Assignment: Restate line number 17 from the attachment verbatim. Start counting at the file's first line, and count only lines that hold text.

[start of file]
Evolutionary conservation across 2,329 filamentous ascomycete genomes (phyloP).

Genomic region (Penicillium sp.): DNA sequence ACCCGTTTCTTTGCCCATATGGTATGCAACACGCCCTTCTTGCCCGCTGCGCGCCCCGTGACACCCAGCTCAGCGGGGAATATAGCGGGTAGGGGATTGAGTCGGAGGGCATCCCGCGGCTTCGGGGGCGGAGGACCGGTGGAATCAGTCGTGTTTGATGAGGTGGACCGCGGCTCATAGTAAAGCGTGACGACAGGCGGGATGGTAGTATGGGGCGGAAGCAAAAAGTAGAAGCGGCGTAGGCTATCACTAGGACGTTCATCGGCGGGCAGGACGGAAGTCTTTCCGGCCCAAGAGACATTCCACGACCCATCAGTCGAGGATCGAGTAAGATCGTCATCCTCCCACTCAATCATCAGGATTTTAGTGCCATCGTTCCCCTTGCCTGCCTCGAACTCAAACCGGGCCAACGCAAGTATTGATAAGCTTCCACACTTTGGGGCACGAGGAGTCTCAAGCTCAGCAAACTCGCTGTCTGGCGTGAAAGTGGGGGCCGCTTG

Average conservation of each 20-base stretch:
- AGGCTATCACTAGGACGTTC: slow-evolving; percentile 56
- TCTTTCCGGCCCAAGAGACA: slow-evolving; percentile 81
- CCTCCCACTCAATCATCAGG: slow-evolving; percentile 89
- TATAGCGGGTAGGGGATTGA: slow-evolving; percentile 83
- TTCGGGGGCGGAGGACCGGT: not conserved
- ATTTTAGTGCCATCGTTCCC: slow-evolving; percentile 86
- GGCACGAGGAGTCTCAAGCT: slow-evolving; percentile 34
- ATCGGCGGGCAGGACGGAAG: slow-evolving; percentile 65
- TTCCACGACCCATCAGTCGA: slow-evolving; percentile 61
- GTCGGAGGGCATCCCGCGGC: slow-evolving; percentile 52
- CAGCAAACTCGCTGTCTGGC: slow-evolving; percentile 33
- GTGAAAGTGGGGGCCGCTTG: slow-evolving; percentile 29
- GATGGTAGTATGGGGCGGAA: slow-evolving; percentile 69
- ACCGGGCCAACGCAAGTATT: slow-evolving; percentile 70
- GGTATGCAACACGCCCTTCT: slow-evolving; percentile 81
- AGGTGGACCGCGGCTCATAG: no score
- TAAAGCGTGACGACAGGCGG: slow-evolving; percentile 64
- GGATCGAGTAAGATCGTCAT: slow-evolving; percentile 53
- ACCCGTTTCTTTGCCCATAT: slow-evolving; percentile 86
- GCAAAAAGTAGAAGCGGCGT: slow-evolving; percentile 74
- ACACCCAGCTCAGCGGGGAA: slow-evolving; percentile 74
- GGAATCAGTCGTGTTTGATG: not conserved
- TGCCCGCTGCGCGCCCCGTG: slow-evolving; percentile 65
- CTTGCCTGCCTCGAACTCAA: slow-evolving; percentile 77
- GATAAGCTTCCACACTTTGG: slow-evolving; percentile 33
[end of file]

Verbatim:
- ACCGGGCCAACGCAAGTATT: slow-evolving; percentile 70